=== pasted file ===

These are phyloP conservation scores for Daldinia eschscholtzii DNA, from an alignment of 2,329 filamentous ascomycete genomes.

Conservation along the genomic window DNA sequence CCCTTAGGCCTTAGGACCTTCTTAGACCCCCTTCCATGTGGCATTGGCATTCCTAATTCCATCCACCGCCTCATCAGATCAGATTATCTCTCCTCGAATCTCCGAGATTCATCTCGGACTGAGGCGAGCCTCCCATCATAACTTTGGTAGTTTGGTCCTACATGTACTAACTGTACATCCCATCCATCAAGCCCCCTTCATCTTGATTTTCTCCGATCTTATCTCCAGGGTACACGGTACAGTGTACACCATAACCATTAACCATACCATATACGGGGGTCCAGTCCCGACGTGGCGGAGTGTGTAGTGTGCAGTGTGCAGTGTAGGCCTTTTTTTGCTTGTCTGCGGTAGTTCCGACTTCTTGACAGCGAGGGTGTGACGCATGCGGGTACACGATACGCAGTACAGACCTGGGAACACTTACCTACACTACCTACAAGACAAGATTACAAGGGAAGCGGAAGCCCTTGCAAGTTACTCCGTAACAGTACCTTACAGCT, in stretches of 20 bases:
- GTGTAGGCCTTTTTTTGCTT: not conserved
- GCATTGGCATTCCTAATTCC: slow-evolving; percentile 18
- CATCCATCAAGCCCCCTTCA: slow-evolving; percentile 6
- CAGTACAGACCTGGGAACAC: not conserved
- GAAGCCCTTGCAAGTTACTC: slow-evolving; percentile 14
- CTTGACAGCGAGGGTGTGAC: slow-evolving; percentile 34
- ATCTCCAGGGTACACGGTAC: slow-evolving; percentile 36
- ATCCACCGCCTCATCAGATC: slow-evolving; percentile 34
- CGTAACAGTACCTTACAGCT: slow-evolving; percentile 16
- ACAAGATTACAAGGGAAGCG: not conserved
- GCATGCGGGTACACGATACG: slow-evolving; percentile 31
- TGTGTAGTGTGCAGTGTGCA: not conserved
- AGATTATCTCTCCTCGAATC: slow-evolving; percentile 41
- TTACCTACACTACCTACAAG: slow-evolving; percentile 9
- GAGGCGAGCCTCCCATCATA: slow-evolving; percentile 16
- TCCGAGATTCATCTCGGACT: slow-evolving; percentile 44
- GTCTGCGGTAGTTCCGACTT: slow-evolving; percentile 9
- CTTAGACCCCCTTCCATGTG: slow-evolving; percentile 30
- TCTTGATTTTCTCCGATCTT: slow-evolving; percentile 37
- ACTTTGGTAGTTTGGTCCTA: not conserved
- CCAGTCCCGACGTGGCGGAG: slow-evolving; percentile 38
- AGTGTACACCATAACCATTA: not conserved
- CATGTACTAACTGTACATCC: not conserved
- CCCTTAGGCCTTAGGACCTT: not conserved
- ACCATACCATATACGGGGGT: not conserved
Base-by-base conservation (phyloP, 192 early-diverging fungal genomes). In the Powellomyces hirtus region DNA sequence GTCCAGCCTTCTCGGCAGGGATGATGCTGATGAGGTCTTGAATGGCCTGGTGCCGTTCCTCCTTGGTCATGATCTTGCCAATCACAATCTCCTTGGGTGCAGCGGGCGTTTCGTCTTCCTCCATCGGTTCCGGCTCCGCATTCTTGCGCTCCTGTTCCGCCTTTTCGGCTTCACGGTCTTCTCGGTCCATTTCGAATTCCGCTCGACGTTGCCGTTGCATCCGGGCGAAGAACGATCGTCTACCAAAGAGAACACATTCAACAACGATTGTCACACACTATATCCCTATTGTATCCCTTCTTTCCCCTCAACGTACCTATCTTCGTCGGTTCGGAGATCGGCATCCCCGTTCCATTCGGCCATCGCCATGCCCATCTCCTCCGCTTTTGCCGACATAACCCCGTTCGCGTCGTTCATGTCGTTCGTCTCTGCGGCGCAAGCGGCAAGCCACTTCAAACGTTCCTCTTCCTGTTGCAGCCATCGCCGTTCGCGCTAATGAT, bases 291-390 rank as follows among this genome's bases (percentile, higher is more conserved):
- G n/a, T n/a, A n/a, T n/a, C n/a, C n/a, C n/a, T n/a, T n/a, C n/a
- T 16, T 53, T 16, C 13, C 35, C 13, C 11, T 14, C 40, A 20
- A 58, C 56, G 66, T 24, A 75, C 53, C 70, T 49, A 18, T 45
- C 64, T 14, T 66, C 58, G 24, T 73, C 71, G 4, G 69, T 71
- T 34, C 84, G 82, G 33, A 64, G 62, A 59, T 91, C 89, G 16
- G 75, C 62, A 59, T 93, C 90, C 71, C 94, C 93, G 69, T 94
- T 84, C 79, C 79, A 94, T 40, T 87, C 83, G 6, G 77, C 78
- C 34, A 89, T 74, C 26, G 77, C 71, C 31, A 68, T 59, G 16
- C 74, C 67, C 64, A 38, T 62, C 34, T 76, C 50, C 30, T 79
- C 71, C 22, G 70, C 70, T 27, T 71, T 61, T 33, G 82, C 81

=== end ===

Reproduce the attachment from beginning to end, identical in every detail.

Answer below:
These are phyloP conservation scores for Daldinia eschscholtzii DNA, from an alignment of 2,329 filamentous ascomycete genomes.

Conservation along the genomic window DNA sequence CCCTTAGGCCTTAGGACCTTCTTAGACCCCCTTCCATGTGGCATTGGCATTCCTAATTCCATCCACCGCCTCATCAGATCAGATTATCTCTCCTCGAATCTCCGAGATTCATCTCGGACTGAGGCGAGCCTCCCATCATAACTTTGGTAGTTTGGTCCTACATGTACTAACTGTACATCCCATCCATCAAGCCCCCTTCATCTTGATTTTCTCCGATCTTATCTCCAGGGTACACGGTACAGTGTACACCATAACCATTAACCATACCATATACGGGGGTCCAGTCCCGACGTGGCGGAGTGTGTAGTGTGCAGTGTGCAGTGTAGGCCTTTTTTTGCTTGTCTGCGGTAGTTCCGACTTCTTGACAGCGAGGGTGTGACGCATGCGGGTACACGATACGCAGTACAGACCTGGGAACACTTACCTACACTACCTACAAGACAAGATTACAAGGGAAGCGGAAGCCCTTGCAAGTTACTCCGTAACAGTACCTTACAGCT, in stretches of 20 bases:
- GTGTAGGCCTTTTTTTGCTT: not conserved
- GCATTGGCATTCCTAATTCC: slow-evolving; percentile 18
- CATCCATCAAGCCCCCTTCA: slow-evolving; percentile 6
- CAGTACAGACCTGGGAACAC: not conserved
- GAAGCCCTTGCAAGTTACTC: slow-evolving; percentile 14
- CTTGACAGCGAGGGTGTGAC: slow-evolving; percentile 34
- ATCTCCAGGGTACACGGTAC: slow-evolving; percentile 36
- ATCCACCGCCTCATCAGATC: slow-evolving; percentile 34
- CGTAACAGTACCTTACAGCT: slow-evolving; percentile 16
- ACAAGATTACAAGGGAAGCG: not conserved
- GCATGCGGGTACACGATACG: slow-evolving; percentile 31
- TGTGTAGTGTGCAGTGTGCA: not conserved
- AGATTATCTCTCCTCGAATC: slow-evolving; percentile 41
- TTACCTACACTACCTACAAG: slow-evolving; percentile 9
- GAGGCGAGCCTCCCATCATA: slow-evolving; percentile 16
- TCCGAGATTCATCTCGGACT: slow-evolving; percentile 44
- GTCTGCGGTAGTTCCGACTT: slow-evolving; percentile 9
- CTTAGACCCCCTTCCATGTG: slow-evolving; percentile 30
- TCTTGATTTTCTCCGATCTT: slow-evolving; percentile 37
- ACTTTGGTAGTTTGGTCCTA: not conserved
- CCAGTCCCGACGTGGCGGAG: slow-evolving; percentile 38
- AGTGTACACCATAACCATTA: not conserved
- CATGTACTAACTGTACATCC: not conserved
- CCCTTAGGCCTTAGGACCTT: not conserved
- ACCATACCATATACGGGGGT: not conserved
Base-by-base conservation (phyloP, 192 early-diverging fungal genomes). In the Powellomyces hirtus region DNA sequence GTCCAGCCTTCTCGGCAGGGATGATGCTGATGAGGTCTTGAATGGCCTGGTGCCGTTCCTCCTTGGTCATGATCTTGCCAATCACAATCTCCTTGGGTGCAGCGGGCGTTTCGTCTTCCTCCATCGGTTCCGGCTCCGCATTCTTGCGCTCCTGTTCCGCCTTTTCGGCTTCACGGTCTTCTCGGTCCATTTCGAATTCCGCTCGACGTTGCCGTTGCATCCGGGCGAAGAACGATCGTCTACCAAAGAGAACACATTCAACAACGATTGTCACACACTATATCCCTATTGTATCCCTTCTTTCCCCTCAACGTACCTATCTTCGTCGGTTCGGAGATCGGCATCCCCGTTCCATTCGGCCATCGCCATGCCCATCTCCTCCGCTTTTGCCGACATAACCCCGTTCGCGTCGTTCATGTCGTTCGTCTCTGCGGCGCAAGCGGCAAGCCACTTCAAACGTTCCTCTTCCTGTTGCAGCCATCGCCGTTCGCGCTAATGAT, bases 291-390 rank as follows among this genome's bases (percentile, higher is more conserved):
- G n/a, T n/a, A n/a, T n/a, C n/a, C n/a, C n/a, T n/a, T n/a, C n/a
- T 16, T 53, T 16, C 13, C 35, C 13, C 11, T 14, C 40, A 20
- A 58, C 56, G 66, T 24, A 75, C 53, C 70, T 49, A 18, T 45
- C 64, T 14, T 66, C 58, G 24, T 73, C 71, G 4, G 69, T 71
- T 34, C 84, G 82, G 33, A 64, G 62, A 59, T 91, C 89, G 16
- G 75, C 62, A 59, T 93, C 90, C 71, C 94, C 93, G 69, T 94
- T 84, C 79, C 79, A 94, T 40, T 87, C 83, G 6, G 77, C 78
- C 34, A 89, T 74, C 26, G 77, C 71, C 31, A 68, T 59, G 16
- C 74, C 67, C 64, A 38, T 62, C 34, T 76, C 50, C 30, T 79
- C 71, C 22, G 70, C 70, T 27, T 71, T 61, T 33, G 82, C 81